by: SUZANNE STAMBAUGH, M.A.
NEW YEAR, OLD STRUGGLES
By the time you read this, another holiday season will have come and gone. As I write it, however, we are in the middle of that hectic time between mid-November and the end of the year when Americans are in a near-manic frenzy of consumption and festivity. For some this is a time for warm reflection and cheerful gratitude. For many others, this is a time of great anxiety and even depression because more than anything, holidays are about family. For many people, reflecting on one's current relationships with family, or on one's past memories of family gatherings, is a painful prospect.
Much of the richest object relations theory has been written from a developmental perspective, describing the process whereby internal representations of relationships with others create the potential for recognizing differentiation and the creation of a stable sense of self. These representations are inevitably engaged in the ongoing negotiation between our internal versions and the very real external individuals who both collude with and undermine our ideas of them. Likewise, these others confront us with representations of ourselves that we simultaneously accept and resist. Identity from this perspective becomes a potentially disorienting hall of funhouse mirrors, inside of which our families and our selves waltz in a masquerade of choreographed and spontaneous interactions.
The processes of gift giving, scheduling gatherings, and negotiating menus highlight the ongoing creation, negation, and evolution of our internal object worlds as they collide with and confront external events, which are themselves the product of the internal object worlds of others. Is anything purely external? Or is the world of action, the realm of externality, merely the stage on which we play out the characters and scenes that are scripted inside our minds?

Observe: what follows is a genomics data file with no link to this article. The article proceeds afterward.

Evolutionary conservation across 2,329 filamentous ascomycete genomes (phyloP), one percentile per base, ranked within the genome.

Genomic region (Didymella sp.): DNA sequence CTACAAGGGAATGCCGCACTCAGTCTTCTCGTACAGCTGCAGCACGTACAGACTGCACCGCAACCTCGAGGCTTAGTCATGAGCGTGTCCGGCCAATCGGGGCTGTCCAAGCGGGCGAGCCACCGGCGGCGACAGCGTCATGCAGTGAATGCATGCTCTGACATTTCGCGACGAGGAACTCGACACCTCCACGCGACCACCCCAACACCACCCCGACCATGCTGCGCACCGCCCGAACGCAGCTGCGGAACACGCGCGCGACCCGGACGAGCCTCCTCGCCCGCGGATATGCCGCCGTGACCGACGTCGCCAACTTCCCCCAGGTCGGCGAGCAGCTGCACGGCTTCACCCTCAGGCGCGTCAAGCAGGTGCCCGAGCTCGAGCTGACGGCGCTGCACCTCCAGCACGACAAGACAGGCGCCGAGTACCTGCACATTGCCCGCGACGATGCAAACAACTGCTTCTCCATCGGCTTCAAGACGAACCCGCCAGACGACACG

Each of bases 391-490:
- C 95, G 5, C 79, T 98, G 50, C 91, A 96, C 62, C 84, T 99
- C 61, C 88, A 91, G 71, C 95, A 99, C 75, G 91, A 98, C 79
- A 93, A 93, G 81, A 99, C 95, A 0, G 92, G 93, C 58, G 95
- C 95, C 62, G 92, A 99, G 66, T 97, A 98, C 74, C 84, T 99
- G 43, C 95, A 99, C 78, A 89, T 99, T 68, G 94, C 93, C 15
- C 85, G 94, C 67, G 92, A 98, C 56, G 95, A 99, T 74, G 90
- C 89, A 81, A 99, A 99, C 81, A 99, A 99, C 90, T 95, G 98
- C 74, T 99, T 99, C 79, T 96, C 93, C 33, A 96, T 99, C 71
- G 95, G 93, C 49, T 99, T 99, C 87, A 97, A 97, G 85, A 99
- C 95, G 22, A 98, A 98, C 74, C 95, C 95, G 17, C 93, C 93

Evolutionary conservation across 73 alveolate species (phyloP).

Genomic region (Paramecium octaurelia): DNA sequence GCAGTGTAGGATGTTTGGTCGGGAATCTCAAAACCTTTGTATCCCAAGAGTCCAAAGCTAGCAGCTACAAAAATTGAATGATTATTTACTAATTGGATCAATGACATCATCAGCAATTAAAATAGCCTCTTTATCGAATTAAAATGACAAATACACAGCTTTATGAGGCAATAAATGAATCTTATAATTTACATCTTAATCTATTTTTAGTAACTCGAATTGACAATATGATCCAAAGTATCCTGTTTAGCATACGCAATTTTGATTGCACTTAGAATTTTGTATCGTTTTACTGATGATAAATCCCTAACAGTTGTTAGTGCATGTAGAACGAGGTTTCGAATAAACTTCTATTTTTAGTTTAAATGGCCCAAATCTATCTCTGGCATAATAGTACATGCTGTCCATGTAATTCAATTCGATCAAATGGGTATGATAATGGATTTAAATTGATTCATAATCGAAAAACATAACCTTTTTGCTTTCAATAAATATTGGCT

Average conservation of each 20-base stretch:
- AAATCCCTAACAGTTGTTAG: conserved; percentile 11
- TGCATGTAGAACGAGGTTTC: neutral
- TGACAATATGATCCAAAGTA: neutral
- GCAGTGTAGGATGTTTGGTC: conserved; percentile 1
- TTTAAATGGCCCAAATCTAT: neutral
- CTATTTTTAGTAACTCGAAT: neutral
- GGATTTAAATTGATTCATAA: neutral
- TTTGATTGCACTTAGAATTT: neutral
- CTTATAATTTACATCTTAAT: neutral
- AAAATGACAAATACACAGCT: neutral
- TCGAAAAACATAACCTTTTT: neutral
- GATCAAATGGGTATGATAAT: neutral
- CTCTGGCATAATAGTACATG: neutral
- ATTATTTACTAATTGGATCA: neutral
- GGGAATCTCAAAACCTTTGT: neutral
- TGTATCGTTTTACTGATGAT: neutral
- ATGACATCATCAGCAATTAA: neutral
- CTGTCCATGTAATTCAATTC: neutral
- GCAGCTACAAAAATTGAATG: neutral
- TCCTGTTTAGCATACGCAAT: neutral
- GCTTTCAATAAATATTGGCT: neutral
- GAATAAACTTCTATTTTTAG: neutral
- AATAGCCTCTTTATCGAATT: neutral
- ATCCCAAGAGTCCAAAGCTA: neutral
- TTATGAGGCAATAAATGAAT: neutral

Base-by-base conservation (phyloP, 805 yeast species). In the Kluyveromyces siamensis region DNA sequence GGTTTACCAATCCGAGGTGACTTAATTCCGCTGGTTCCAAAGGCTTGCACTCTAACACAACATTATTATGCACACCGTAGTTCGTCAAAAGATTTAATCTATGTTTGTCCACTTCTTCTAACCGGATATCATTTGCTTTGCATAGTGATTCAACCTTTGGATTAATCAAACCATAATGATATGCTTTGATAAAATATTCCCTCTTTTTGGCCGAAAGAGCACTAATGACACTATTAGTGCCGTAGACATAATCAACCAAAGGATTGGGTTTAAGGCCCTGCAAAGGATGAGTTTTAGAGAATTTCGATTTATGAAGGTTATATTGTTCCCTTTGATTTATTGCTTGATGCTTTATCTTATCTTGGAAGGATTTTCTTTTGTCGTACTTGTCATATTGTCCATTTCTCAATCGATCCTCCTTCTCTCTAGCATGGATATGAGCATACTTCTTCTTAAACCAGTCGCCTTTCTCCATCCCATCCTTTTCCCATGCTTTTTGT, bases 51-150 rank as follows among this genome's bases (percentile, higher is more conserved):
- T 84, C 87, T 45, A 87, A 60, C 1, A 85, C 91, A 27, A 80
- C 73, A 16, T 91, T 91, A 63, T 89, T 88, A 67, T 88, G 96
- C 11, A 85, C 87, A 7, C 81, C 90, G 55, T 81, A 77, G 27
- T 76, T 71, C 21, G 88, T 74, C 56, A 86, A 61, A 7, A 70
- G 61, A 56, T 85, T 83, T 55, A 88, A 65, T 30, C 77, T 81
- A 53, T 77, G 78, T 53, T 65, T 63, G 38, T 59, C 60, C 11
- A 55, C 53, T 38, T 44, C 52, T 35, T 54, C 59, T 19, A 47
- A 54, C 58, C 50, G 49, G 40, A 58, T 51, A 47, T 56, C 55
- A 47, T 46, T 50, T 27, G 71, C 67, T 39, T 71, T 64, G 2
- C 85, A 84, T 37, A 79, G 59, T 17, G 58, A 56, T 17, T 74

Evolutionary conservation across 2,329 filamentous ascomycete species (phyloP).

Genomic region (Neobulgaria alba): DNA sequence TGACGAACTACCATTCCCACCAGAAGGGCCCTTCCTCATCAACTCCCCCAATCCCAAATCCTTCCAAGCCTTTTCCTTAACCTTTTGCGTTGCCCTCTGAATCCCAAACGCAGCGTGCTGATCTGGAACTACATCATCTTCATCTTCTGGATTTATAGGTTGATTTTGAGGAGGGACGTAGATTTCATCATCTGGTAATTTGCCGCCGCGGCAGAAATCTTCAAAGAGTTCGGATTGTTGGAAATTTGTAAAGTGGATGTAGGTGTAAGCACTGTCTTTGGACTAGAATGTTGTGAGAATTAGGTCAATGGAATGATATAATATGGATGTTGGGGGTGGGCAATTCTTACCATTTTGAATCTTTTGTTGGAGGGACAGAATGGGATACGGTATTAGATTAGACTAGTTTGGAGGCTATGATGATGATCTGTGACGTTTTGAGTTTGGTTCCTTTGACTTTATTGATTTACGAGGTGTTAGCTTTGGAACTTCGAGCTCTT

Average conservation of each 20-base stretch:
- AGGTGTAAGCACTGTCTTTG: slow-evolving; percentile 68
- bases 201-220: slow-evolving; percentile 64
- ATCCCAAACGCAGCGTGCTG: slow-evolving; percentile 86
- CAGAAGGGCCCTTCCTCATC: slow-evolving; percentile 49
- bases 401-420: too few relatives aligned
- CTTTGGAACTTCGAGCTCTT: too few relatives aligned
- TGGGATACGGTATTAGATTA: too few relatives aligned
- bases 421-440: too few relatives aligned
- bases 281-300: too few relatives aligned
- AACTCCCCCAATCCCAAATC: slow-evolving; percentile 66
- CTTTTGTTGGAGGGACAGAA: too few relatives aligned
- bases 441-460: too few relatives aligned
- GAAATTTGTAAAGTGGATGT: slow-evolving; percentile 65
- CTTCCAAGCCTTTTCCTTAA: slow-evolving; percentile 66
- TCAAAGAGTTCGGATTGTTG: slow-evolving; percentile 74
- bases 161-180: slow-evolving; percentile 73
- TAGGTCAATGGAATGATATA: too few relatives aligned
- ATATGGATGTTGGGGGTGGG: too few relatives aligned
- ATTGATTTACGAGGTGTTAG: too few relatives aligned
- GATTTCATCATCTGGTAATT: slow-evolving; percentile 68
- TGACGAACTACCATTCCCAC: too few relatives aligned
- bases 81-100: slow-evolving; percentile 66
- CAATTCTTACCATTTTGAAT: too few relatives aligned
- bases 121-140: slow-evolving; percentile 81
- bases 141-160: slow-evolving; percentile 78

After all, when we give a gift, what are we really giving? Something is happening in the external world, the exchange of an item, but its significance is entirely internal -- internal to the giver, because a gift expresses a desire for the recipient to accept our suggestion about who they are, and internal to the recipient because the gift reveals the giver's desire, and because it adds yet another point of illumination in a constellation of possible selves.
The degree to which the holidays live up to the fantastic conditions of our cultural lore is contingent on the extent to which these mutual projections are in harmony with one another. As we move out of the holiday season, and help our clients do so as well, we can keep in mind that what we have gone through is more than the sum of obligations and travel plans; we have wrestled with the very foundations of identity itself.
Suzanne Stambaugh, M.A.
Impulse Potential Space Editor